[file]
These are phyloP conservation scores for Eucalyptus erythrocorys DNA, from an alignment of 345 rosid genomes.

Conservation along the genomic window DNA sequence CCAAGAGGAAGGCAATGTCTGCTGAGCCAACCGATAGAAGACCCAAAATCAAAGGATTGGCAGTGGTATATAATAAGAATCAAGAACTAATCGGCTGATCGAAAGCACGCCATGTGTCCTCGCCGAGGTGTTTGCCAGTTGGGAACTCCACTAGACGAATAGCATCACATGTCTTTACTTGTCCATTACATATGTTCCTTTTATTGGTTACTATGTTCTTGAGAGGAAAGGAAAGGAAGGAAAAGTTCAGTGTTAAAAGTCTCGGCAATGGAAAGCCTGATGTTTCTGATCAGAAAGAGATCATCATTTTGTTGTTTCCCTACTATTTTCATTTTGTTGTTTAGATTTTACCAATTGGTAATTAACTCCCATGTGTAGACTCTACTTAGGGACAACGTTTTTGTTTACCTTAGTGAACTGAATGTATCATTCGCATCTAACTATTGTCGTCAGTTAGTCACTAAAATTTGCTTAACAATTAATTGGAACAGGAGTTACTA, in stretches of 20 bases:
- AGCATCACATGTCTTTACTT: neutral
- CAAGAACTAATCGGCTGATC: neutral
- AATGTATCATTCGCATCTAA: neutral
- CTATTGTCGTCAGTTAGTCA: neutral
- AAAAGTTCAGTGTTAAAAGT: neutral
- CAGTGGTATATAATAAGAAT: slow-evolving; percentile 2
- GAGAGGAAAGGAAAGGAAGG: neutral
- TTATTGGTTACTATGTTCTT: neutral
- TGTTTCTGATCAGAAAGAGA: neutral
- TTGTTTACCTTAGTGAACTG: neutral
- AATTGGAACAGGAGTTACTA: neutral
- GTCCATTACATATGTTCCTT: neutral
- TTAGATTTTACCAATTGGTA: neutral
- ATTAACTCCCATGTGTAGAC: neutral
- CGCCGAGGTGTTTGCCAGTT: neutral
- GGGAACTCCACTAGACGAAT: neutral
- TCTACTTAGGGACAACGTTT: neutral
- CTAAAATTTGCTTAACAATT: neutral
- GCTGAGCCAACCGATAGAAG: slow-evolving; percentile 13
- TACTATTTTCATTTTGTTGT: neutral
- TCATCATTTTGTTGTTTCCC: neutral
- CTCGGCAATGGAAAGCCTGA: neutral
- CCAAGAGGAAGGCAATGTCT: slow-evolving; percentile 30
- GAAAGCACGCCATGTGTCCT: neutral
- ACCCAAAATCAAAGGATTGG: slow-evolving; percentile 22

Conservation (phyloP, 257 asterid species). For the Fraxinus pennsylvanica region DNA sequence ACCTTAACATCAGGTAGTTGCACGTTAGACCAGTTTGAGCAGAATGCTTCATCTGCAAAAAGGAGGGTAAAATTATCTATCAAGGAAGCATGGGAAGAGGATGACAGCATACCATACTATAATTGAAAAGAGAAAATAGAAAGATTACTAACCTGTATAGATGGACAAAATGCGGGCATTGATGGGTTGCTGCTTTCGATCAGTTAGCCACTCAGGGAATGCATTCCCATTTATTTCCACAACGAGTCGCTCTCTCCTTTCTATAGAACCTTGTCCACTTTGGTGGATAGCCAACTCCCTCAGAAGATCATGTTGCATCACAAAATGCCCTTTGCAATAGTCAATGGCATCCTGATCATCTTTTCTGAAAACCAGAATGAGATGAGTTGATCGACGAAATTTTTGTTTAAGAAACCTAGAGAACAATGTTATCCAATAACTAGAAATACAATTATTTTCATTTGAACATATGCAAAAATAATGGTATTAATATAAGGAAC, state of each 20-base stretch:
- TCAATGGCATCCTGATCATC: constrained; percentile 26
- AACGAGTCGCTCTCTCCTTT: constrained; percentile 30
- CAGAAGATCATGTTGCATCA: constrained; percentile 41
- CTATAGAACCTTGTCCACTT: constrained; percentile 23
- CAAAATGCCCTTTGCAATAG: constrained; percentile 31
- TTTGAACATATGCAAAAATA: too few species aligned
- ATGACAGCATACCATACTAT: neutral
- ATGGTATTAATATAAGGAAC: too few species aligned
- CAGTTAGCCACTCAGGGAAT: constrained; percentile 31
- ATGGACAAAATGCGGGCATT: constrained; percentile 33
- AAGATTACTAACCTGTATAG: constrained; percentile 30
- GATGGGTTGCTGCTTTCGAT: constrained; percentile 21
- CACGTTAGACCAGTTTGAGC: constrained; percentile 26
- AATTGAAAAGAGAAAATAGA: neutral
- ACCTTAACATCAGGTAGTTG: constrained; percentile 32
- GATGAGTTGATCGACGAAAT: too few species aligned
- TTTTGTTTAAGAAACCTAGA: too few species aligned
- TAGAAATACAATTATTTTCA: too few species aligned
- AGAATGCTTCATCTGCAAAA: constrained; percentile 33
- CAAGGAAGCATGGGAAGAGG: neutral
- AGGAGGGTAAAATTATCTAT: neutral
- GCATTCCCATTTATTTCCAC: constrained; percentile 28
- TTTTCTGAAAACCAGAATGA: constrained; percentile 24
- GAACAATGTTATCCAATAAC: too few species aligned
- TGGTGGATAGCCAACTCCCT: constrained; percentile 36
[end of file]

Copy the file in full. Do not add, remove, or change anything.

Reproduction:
These are phyloP conservation scores for Eucalyptus erythrocorys DNA, from an alignment of 345 rosid genomes.

Conservation along the genomic window DNA sequence CCAAGAGGAAGGCAATGTCTGCTGAGCCAACCGATAGAAGACCCAAAATCAAAGGATTGGCAGTGGTATATAATAAGAATCAAGAACTAATCGGCTGATCGAAAGCACGCCATGTGTCCTCGCCGAGGTGTTTGCCAGTTGGGAACTCCACTAGACGAATAGCATCACATGTCTTTACTTGTCCATTACATATGTTCCTTTTATTGGTTACTATGTTCTTGAGAGGAAAGGAAAGGAAGGAAAAGTTCAGTGTTAAAAGTCTCGGCAATGGAAAGCCTGATGTTTCTGATCAGAAAGAGATCATCATTTTGTTGTTTCCCTACTATTTTCATTTTGTTGTTTAGATTTTACCAATTGGTAATTAACTCCCATGTGTAGACTCTACTTAGGGACAACGTTTTTGTTTACCTTAGTGAACTGAATGTATCATTCGCATCTAACTATTGTCGTCAGTTAGTCACTAAAATTTGCTTAACAATTAATTGGAACAGGAGTTACTA, in stretches of 20 bases:
- AGCATCACATGTCTTTACTT: neutral
- CAAGAACTAATCGGCTGATC: neutral
- AATGTATCATTCGCATCTAA: neutral
- CTATTGTCGTCAGTTAGTCA: neutral
- AAAAGTTCAGTGTTAAAAGT: neutral
- CAGTGGTATATAATAAGAAT: slow-evolving; percentile 2
- GAGAGGAAAGGAAAGGAAGG: neutral
- TTATTGGTTACTATGTTCTT: neutral
- TGTTTCTGATCAGAAAGAGA: neutral
- TTGTTTACCTTAGTGAACTG: neutral
- AATTGGAACAGGAGTTACTA: neutral
- GTCCATTACATATGTTCCTT: neutral
- TTAGATTTTACCAATTGGTA: neutral
- ATTAACTCCCATGTGTAGAC: neutral
- CGCCGAGGTGTTTGCCAGTT: neutral
- GGGAACTCCACTAGACGAAT: neutral
- TCTACTTAGGGACAACGTTT: neutral
- CTAAAATTTGCTTAACAATT: neutral
- GCTGAGCCAACCGATAGAAG: slow-evolving; percentile 13
- TACTATTTTCATTTTGTTGT: neutral
- TCATCATTTTGTTGTTTCCC: neutral
- CTCGGCAATGGAAAGCCTGA: neutral
- CCAAGAGGAAGGCAATGTCT: slow-evolving; percentile 30
- GAAAGCACGCCATGTGTCCT: neutral
- ACCCAAAATCAAAGGATTGG: slow-evolving; percentile 22

Conservation (phyloP, 257 asterid species). For the Fraxinus pennsylvanica region DNA sequence ACCTTAACATCAGGTAGTTGCACGTTAGACCAGTTTGAGCAGAATGCTTCATCTGCAAAAAGGAGGGTAAAATTATCTATCAAGGAAGCATGGGAAGAGGATGACAGCATACCATACTATAATTGAAAAGAGAAAATAGAAAGATTACTAACCTGTATAGATGGACAAAATGCGGGCATTGATGGGTTGCTGCTTTCGATCAGTTAGCCACTCAGGGAATGCATTCCCATTTATTTCCACAACGAGTCGCTCTCTCCTTTCTATAGAACCTTGTCCACTTTGGTGGATAGCCAACTCCCTCAGAAGATCATGTTGCATCACAAAATGCCCTTTGCAATAGTCAATGGCATCCTGATCATCTTTTCTGAAAACCAGAATGAGATGAGTTGATCGACGAAATTTTTGTTTAAGAAACCTAGAGAACAATGTTATCCAATAACTAGAAATACAATTATTTTCATTTGAACATATGCAAAAATAATGGTATTAATATAAGGAAC, state of each 20-base stretch:
- TCAATGGCATCCTGATCATC: constrained; percentile 26
- AACGAGTCGCTCTCTCCTTT: constrained; percentile 30
- CAGAAGATCATGTTGCATCA: constrained; percentile 41
- CTATAGAACCTTGTCCACTT: constrained; percentile 23
- CAAAATGCCCTTTGCAATAG: constrained; percentile 31
- TTTGAACATATGCAAAAATA: too few species aligned
- ATGACAGCATACCATACTAT: neutral
- ATGGTATTAATATAAGGAAC: too few species aligned
- CAGTTAGCCACTCAGGGAAT: constrained; percentile 31
- ATGGACAAAATGCGGGCATT: constrained; percentile 33
- AAGATTACTAACCTGTATAG: constrained; percentile 30
- GATGGGTTGCTGCTTTCGAT: constrained; percentile 21
- CACGTTAGACCAGTTTGAGC: constrained; percentile 26
- AATTGAAAAGAGAAAATAGA: neutral
- ACCTTAACATCAGGTAGTTG: constrained; percentile 32
- GATGAGTTGATCGACGAAAT: too few species aligned
- TTTTGTTTAAGAAACCTAGA: too few species aligned
- TAGAAATACAATTATTTTCA: too few species aligned
- AGAATGCTTCATCTGCAAAA: constrained; percentile 33
- CAAGGAAGCATGGGAAGAGG: neutral
- AGGAGGGTAAAATTATCTAT: neutral
- GCATTCCCATTTATTTCCAC: constrained; percentile 28
- TTTTCTGAAAACCAGAATGA: constrained; percentile 24
- GAACAATGTTATCCAATAAC: too few species aligned
- TGGTGGATAGCCAACTCCCT: constrained; percentile 36